The decision could increase vaccine hesitancy, which is seen as a significant obstacle for health policy makers as they attempt to broaden immunizations. The J&J shot has been popular due to its single dose -- vaccines made by Pfizer Inc.-BioNTech SE and Moderna Inc. require two doses spaced several weeks apart.

Many of the J&J doses in the U.S. have been targeted to harder-to-reach populations through the federal government’s distribution program that targets pharmacies, federally qualified health centers and other locations.

The CDC will convene a meeting Wednesday of its Advisory Committee on Immunization Practices to review the cases and assess their potential significance. The FDA will review the CDC assessment as it also investigates these cases, according to the statement.

Global Impact

The recommended pause may also further complicate the global vaccination push, coming just weeks after a vaccine relying on a similar approach and developed by AstraZeneca and the University of Oxford raised similar concerns in Europe. Clotting fears have prompted many countries to impose age restrictions on use of the Astra vaccine, which was co-developed with the University of Oxford.

J&J has recently begun shipments to the European Union. The bloc’s drugs regulator, the European Medicines Agency, didn’t immediately respond to a request for comment.

The EMA said Friday that it is assessing blood clots in people who received the J&J vaccine, after four serious cases of unusual clots accompanied by low blood platelets, one of which was fatal, emerged.

On Friday afternoon, FDA spokesperson Abby Capobianco said in an emailed statement that the agency hadn’t found a causal relationship between the J&J vaccine and the six cases of thromboembolic events, and was continuing its assessment of the cases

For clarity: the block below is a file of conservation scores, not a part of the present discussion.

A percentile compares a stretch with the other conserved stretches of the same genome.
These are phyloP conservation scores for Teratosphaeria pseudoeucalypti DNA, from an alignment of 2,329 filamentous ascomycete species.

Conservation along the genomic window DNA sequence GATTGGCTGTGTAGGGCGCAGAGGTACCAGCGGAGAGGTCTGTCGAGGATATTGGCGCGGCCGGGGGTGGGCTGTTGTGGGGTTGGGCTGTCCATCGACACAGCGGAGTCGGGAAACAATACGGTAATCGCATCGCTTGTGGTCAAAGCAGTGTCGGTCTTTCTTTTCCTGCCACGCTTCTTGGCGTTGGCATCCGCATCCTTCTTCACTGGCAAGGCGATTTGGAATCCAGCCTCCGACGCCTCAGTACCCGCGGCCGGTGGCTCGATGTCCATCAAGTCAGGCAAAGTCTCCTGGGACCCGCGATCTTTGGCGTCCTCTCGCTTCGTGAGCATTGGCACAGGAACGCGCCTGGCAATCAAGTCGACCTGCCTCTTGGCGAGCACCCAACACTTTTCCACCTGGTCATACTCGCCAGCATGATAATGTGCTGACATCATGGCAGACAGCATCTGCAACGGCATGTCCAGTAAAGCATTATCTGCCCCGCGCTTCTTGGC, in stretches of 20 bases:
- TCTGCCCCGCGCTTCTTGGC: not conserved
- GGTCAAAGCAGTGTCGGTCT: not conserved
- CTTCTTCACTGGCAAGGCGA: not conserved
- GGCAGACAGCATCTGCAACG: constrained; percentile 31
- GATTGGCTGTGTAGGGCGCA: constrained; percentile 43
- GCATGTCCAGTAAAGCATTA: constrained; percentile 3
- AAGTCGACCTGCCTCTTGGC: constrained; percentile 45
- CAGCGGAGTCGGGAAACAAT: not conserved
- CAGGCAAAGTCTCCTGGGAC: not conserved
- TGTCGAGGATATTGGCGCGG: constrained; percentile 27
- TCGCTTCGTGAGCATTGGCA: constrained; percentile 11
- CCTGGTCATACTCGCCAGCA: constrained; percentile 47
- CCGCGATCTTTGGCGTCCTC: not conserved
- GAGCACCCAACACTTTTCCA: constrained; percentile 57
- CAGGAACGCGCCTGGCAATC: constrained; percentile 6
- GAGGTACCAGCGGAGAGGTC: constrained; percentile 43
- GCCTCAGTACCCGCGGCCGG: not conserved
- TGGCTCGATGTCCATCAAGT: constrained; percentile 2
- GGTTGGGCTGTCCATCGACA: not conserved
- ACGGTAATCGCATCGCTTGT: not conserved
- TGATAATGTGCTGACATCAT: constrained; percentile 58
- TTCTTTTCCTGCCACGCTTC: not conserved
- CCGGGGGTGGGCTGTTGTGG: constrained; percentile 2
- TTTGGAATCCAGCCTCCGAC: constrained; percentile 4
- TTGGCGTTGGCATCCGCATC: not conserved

“Our analysis of the data will inform the potential need for regulatory action,” she said. The agency had shared information with the EMA, which became “the basis” of the EU probe, she said.

Asked Monday if further analysis had determined a causal relationship, the FDA declined to comment.

Collecting Information

A handful of vaccination sites in Georgia, Colorado and North Carolina temporarily stopped administering the J&J vaccine last week in the wake of adverse reactions, including nausea and fainting. Such side effects are typical of vaccination, health authorities said at the time.

“Analysis by the CDC did not find any safety issues or reason for concern,” the North Carolina Department of Health and Human Services said Friday in a statement. “The CDC recommends continuing to administer the vaccine.”

That same day, J&J said in a statement that it was collecting information, assessing adverse events, and sharing reports with the FDA and other health agencies.

“There is no greater priority than the safety and well-being of the people we serve,” the company said. “This is part of the established process to inform health authorities’ comprehensive surveillance programs that monitor the overall safety of medicines, as well the vaccines authorized for use against this pandemic.”

--With assistance from Naomi Kresge, Reg Gale, Drew Armstrong and Josh Wingrove.